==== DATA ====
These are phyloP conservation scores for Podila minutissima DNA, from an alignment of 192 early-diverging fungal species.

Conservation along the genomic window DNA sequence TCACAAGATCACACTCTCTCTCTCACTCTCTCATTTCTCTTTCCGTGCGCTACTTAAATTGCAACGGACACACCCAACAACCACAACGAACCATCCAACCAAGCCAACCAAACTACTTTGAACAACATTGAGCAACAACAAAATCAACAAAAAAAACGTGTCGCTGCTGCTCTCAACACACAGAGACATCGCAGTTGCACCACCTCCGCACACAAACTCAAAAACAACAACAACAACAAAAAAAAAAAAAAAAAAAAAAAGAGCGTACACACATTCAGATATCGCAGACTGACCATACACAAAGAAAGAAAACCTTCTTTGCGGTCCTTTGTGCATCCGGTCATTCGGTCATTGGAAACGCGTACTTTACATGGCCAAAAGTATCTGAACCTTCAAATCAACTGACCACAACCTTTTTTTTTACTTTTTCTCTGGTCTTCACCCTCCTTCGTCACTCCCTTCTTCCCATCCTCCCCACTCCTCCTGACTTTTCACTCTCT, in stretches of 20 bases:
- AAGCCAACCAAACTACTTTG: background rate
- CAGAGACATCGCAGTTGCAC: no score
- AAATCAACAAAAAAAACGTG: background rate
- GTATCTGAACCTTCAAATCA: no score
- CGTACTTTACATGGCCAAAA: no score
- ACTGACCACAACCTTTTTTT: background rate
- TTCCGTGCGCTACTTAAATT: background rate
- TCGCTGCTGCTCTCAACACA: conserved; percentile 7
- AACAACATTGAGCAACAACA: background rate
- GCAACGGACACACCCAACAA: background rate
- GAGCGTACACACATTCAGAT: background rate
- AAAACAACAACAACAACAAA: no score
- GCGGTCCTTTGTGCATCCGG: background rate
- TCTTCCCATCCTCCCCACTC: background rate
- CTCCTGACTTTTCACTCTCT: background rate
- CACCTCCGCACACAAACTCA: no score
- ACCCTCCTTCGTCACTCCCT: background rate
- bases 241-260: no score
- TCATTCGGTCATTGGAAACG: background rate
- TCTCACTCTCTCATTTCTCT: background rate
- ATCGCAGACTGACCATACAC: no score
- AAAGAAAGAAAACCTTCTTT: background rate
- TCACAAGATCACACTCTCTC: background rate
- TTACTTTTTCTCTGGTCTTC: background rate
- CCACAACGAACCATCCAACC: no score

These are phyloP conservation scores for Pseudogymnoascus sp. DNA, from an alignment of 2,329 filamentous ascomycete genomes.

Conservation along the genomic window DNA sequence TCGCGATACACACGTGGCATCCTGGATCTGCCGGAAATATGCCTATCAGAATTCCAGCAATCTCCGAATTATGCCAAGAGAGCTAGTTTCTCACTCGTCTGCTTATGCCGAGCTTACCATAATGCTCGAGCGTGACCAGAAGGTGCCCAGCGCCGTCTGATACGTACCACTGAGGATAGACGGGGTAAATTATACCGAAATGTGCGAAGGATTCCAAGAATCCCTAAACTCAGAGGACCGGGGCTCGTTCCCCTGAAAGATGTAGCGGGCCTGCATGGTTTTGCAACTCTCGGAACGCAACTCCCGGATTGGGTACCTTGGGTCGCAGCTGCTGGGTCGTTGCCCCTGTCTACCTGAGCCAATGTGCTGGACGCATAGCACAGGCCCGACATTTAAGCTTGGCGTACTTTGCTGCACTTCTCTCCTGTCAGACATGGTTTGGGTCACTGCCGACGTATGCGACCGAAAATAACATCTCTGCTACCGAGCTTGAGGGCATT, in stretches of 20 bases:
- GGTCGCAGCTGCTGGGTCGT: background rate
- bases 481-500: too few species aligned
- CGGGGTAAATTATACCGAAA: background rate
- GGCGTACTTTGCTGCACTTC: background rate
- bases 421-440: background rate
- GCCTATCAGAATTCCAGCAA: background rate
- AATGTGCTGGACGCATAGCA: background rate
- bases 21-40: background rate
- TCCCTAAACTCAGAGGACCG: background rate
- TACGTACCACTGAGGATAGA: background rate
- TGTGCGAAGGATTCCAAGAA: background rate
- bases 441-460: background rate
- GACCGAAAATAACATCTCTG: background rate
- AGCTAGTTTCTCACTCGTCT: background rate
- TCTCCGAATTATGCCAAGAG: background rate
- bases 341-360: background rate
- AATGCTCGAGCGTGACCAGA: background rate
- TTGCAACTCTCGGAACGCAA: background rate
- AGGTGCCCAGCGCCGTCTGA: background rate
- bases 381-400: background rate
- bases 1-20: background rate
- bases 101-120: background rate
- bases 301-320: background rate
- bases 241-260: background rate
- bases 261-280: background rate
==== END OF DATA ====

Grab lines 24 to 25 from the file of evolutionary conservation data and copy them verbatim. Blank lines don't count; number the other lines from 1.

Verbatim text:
- AAAGAAAGAAAACCTTCTTT: background rate
- TCACAAGATCACACTCTCTC: background rate